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June 24, 2018 10:31 am

Iran Rial Plunges to New Lows as US Sanctions Loom

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A money changer holding a US hundred dollar bill (R) and the amount being given when converting it into Iranian rials (L), at a currency exchange shop in Tehran, Iran, January 20, 2016. Photo: REUTERS/Raheb Homavandi/TIMA.

The Iranian rial plunged to a record low against the US dollar on the unofficial market on Sunday, continuing its slide amid fears of returning US sanctions after President Donald Trump in May withdrew from a deal on Tehran’s nuclear program.

The dollar was being offered for as much as 87,000 rials, compared to around 75,500 on Thursday, the last trading day before Iran’s weekend, according to foreign exchange website Bonbast.com, which tracks the unofficial market.

Iran’s semi-official news agency ISNA said the dollar had climbed to 87,000 rials on Sunday from about 74,000 before the weekend on the black market, and several Iranian websites carried similar reports.

The currency has been sliding for months because of a weak economy, financial difficulties at local banks and heavy demand for dollars among Iranians who fear the pullout by Washington from the nuclear deal and renewed US sanctions against Tehran could shrink the country’s exports of oil and other goods.

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Some of the sanctions take effect after a 90-day “wind-down” period ending on Aug. 6, and the rest, most notably on the petroleum sector, after a 180-day “wind-down period” ending on Nov. 4.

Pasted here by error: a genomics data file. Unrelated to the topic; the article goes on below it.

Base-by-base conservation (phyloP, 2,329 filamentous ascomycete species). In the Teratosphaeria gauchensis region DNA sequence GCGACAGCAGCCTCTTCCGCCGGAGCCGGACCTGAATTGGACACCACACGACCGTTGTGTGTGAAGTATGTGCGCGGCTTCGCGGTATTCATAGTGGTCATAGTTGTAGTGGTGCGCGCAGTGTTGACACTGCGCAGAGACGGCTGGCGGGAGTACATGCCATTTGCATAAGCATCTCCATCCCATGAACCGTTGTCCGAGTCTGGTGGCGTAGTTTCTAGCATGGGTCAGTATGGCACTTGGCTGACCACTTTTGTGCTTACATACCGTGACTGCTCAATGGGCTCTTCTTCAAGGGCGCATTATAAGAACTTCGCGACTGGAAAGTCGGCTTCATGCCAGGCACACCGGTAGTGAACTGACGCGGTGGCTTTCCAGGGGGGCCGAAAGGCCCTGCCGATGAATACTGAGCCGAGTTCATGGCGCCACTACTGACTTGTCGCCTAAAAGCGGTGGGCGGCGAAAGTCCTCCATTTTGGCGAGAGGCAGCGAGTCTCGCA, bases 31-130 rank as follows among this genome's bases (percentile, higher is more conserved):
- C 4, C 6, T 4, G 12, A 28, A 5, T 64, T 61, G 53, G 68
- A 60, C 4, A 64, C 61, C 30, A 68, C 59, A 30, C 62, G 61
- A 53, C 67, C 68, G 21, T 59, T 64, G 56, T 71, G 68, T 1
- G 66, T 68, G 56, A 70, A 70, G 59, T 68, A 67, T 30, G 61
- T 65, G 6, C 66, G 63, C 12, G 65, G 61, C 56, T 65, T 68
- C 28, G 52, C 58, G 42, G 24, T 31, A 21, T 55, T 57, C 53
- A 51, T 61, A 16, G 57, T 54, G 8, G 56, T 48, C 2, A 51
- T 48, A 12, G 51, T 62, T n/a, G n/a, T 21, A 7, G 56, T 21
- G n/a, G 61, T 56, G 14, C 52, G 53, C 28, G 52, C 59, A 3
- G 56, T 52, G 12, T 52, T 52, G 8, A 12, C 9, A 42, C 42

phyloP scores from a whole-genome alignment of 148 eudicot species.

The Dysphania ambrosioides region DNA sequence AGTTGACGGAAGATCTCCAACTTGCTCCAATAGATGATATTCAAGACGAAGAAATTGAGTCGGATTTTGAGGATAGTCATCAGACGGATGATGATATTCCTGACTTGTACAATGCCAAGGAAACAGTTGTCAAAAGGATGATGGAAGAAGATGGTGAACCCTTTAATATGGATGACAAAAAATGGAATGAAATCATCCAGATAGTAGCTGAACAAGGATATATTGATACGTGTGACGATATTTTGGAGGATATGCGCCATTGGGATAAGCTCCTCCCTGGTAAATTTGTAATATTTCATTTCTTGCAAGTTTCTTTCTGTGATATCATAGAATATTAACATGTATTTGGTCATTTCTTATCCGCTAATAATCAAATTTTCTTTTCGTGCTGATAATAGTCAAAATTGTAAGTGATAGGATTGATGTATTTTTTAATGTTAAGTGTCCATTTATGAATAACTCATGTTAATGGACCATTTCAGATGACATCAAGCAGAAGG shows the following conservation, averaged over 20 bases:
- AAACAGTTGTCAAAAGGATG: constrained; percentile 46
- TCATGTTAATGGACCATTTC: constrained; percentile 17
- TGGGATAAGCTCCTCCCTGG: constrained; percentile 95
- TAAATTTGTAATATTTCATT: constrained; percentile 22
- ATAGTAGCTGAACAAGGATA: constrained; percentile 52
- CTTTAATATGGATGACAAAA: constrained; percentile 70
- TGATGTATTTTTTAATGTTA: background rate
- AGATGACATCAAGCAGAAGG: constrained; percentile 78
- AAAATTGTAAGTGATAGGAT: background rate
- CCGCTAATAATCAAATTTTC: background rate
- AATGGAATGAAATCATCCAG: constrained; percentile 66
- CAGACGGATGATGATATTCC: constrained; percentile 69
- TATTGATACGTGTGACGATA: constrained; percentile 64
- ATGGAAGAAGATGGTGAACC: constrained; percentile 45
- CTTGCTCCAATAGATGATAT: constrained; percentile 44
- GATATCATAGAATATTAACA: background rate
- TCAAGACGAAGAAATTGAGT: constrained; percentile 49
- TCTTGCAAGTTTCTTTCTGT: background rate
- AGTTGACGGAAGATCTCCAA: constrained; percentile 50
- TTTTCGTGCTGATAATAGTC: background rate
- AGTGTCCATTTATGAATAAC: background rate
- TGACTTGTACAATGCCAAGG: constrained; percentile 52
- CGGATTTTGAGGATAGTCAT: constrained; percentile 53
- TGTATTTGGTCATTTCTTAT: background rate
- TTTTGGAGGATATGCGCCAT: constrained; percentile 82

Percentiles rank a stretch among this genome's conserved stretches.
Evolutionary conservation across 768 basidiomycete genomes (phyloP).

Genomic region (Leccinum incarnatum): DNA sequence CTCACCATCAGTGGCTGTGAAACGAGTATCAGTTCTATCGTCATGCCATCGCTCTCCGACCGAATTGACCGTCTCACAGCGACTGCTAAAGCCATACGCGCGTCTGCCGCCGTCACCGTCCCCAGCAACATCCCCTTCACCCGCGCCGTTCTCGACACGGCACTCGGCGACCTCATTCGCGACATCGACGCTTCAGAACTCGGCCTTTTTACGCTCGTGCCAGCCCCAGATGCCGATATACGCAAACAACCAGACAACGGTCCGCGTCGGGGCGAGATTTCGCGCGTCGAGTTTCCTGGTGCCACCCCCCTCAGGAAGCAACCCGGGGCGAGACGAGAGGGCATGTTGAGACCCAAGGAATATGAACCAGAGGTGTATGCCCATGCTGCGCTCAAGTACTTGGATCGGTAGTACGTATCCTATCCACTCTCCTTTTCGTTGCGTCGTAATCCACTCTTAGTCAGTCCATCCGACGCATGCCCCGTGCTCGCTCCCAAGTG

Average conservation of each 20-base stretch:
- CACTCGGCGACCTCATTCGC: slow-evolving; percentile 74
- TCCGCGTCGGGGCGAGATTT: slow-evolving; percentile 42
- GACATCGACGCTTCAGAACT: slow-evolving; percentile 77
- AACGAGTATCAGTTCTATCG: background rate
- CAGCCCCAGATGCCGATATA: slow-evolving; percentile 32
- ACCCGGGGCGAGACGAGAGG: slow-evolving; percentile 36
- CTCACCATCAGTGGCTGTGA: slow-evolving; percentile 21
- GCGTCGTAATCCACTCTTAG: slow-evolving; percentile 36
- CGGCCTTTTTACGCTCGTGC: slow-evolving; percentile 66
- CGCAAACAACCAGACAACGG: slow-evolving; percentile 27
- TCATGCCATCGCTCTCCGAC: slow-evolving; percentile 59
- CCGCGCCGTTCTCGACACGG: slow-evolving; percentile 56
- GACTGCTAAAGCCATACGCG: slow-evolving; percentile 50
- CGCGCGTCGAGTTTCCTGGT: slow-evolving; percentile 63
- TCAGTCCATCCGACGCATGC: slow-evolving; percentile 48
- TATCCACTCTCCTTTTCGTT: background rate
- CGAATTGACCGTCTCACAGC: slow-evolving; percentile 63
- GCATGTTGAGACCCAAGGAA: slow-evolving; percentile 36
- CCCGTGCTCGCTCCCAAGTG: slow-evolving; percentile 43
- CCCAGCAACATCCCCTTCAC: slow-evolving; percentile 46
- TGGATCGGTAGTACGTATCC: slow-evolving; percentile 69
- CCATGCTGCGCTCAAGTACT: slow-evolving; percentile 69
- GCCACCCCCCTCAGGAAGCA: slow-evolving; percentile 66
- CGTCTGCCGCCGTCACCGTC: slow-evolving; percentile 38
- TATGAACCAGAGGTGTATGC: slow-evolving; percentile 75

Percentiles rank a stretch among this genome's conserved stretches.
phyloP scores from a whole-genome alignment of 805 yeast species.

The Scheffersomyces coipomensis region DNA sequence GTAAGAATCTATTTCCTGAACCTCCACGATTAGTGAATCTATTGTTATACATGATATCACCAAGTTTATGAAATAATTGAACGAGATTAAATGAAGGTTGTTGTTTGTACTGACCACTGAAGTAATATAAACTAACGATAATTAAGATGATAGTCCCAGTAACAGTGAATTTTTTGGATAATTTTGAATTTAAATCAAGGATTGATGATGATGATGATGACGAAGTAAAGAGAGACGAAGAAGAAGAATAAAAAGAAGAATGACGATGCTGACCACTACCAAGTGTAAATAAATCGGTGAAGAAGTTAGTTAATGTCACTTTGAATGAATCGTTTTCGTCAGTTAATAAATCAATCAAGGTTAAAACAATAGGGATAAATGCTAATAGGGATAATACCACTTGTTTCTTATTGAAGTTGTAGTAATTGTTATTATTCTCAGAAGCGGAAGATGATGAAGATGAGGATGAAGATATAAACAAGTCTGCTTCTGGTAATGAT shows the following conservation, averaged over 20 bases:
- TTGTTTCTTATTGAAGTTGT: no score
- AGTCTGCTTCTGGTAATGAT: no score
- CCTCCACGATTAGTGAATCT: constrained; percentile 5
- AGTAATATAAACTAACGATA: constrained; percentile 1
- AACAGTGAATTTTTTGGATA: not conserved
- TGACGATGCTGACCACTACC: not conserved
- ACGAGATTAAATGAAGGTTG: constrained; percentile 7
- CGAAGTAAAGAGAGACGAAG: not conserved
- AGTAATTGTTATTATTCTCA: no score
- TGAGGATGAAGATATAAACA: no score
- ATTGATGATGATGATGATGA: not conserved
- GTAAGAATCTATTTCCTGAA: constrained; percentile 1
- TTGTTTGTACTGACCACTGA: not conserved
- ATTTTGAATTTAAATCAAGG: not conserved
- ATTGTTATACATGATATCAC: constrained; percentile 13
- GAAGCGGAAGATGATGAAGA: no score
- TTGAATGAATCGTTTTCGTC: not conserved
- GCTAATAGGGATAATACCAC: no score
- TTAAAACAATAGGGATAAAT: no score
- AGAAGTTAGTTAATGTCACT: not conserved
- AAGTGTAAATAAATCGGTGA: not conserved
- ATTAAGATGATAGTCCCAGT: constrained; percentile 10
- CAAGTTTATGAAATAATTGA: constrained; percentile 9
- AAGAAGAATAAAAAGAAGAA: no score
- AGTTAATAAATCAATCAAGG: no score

The rial has weakened from around 65,000 rials just before Trump’s announcement of the US withdrawal in early May, and from 42,890 at the end of last year – a free fall that threatens to boost inflation, hurt living standards and reduce the ability of Iranians to travel abroad.

In an effort to halt the slide, Iranian authorities announced in April they were unifying the dollar’s official and black market exchange rates at a single level of 42,000, and banning any trade at other rates under the threat of arrest.

But this step has failed to stamp out the unofficial market because authorities have been supplying much less hard currency through official channels than consumers are demanding. Free market trade simply went underground, dealers said.

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